After a slice or two of Chicken bastilla (Sorry I lost track) and the tagine kofta soaked crusty bread, I savored every sip from my Moroccan glass: the sharp inhale of fresh mint, the sweeping action of gunpowder green tea on my tongue and the jolt of sugar rush at the end. “How full are you guys? How many percent? You should be only 25% full by now.” Arva asked. My tummy smiled guiltily. And sent signals to my brain and thought that’s why had my cup of tea!
Arva showed us around the neighborhood, post struggling to get up from our seats with tummies, to help get those digestive juices going, creating more tummy space for other North African treats. Strolling around in the dim, ominous alleyways passing by car repair and detailing shops with the shopkeepers’ necks stretched out and come hither, dagger sharp looks were daunting, but tete-a-tete between me and Arva on how the tour has evolved into what it is now kept me at ease. Once upon a time, aside from being a tour guinea pig, I helped out Arva on the tour’s market research bit. I almost teared up hearing Arva’s updates like a parent seeing her child all grown up, stepping off the graduation podium, ready for the big bad world out there.
Brushing off my invisible tears of pseudo-parental pride, we stepped, or rather bumped into an Omani halwa sweet shop. It was closed. Arva quickly dialed the number of the shopkeeper, who apparently was in the middle of his evening prayers. Inside my head, I chuckled. These are the little things that have grown into my daily routine that I will miss in a bizarre way: the prayer breaks, the bellows of the mosque, the supercars’ tires screeching in the wee hours and the garbled Arabic squabbles from the falafel shop across our apartment building.
Speaking of falafels, Arva also introduced us to a new kind of falafel: the one made with fava beans. I’m no bean expert, so I couldn’t say the exact differences from your run-of-the-mill chickpea sort. But all I can say that those were damn good falafels from Al Amoor: addictive, crispy yet airy inside, garlicky fava bean patties.
Another stroll in the neighborhood to burn off those Egyptian carbs (we also had koshari together with those falafels), moving towards my personal highlight of the evening: Ethiopian food. Aside from catching Arva, I did have the intense need to partake of this exotic cuisine before I left the country. The doro watt stew was laid down in the middle of our food tour huddle, atop the spongy flat injera bread on a woven basket cum table. A pinch of bread, my hand dove, swooped into the hellish mixture and popped it inside my mouth. Omnomnom! Spicy, hot and tangy. Mission accomplished! Big check on my Dubai bucket list! Though I did have this one nagging regret: I did not grab the chance to taste Ethiopian coffee even if Arva wagged that traditional coffee pot in front of us repeatedly a like doggie treat.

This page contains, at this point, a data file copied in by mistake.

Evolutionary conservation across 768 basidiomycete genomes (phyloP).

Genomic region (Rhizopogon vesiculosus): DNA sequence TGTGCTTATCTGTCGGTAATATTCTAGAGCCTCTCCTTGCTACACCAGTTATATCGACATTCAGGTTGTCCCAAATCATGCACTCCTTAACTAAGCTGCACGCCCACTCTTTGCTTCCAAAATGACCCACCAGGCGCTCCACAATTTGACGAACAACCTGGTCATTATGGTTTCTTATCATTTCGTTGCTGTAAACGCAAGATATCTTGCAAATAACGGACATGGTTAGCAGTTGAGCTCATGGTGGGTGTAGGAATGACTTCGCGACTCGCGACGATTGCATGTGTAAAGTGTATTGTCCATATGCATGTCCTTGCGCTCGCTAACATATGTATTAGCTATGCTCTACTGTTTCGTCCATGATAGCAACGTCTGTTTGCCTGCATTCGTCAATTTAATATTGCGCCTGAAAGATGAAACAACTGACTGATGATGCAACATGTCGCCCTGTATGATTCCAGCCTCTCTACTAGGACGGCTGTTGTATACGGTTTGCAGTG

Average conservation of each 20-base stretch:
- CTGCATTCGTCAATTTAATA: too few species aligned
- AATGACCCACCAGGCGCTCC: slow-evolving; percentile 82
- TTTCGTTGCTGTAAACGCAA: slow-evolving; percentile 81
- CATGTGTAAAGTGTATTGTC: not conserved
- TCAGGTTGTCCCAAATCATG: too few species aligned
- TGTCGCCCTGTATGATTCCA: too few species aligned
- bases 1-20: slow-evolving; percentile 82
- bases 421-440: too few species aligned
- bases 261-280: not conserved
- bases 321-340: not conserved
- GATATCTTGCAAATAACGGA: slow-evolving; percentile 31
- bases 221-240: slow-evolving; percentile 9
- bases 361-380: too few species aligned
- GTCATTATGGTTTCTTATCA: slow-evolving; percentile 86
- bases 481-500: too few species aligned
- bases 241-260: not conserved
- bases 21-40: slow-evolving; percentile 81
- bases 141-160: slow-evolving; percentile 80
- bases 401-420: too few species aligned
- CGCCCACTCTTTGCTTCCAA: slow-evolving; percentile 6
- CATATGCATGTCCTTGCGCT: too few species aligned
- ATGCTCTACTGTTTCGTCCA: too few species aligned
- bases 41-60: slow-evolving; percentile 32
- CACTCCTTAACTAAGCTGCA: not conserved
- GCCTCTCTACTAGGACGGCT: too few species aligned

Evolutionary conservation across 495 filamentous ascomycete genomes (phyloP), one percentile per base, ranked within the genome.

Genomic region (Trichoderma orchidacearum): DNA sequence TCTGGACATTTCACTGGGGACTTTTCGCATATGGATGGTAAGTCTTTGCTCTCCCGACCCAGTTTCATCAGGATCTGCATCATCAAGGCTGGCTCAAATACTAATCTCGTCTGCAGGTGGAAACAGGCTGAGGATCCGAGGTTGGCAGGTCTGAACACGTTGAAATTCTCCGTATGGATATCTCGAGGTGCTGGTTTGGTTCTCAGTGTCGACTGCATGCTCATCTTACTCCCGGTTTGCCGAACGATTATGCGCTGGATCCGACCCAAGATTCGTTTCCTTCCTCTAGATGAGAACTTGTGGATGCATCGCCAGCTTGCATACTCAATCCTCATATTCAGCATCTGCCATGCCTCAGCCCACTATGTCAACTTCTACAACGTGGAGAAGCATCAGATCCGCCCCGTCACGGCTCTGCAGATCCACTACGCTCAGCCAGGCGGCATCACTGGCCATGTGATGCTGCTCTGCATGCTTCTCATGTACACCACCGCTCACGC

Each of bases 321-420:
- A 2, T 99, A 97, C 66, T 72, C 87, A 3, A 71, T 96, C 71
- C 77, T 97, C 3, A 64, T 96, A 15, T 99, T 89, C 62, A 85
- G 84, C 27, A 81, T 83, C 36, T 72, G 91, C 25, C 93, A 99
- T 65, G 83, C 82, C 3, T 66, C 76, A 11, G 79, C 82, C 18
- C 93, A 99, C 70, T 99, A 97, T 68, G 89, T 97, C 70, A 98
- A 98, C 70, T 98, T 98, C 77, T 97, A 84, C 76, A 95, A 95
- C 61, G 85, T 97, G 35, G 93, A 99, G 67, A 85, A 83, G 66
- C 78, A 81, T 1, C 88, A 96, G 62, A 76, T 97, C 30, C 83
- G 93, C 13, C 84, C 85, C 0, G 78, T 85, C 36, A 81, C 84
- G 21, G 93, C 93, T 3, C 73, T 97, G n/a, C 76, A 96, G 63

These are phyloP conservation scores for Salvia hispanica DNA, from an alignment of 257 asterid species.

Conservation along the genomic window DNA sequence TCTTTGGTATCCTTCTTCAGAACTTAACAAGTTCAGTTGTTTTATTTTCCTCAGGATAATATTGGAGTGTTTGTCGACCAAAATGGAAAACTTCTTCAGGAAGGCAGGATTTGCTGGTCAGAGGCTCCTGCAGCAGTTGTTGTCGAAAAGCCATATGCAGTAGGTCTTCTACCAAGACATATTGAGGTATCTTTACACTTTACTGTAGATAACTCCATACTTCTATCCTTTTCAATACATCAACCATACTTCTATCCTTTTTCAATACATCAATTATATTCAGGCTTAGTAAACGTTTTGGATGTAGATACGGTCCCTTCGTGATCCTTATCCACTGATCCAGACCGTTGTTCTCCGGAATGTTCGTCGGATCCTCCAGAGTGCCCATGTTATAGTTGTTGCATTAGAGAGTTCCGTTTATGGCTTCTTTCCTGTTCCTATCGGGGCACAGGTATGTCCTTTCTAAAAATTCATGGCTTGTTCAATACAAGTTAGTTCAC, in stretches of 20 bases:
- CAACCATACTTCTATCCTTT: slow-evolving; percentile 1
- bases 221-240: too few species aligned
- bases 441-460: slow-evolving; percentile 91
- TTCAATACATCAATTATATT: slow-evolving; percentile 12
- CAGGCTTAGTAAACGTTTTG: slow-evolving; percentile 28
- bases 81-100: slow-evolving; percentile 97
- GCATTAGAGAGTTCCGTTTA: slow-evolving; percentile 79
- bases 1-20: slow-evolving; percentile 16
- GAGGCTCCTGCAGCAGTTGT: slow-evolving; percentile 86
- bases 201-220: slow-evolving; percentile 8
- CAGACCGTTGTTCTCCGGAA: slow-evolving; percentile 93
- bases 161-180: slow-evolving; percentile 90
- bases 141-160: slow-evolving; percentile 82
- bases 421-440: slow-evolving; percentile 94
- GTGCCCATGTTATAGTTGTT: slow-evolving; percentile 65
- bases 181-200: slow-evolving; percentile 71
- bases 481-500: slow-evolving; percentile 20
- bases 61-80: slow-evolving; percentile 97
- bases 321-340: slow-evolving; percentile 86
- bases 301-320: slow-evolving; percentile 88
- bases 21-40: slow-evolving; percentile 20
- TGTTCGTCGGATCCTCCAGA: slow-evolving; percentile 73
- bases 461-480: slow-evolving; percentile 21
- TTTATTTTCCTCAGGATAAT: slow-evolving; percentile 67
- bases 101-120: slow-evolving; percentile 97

A bagful of Moroccan tagines & decorative bowls, a tall glass of freshly pressed sugar cane juice, a bite of a gazelle’s foot (Not the animal, silly, but the Moroccan sweet!) and a slice of Kraft cheese filled, sugar dusted and honey drizzled Egyptian feteer later, we found ourselves at the end of the tour. I was about to part with a place that I barely knew, yet somehow it shared some of its secrets with me. My tummy and Dubai soul were full, yet aching with separation anxiety from good food, good friends and the good old times.
Thank you Old Dubai. It was wonderful.
Frying Pan Adventures
Book your Dubai food tour at http://www.fryingpanadventures.com/
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Delirious about delicious,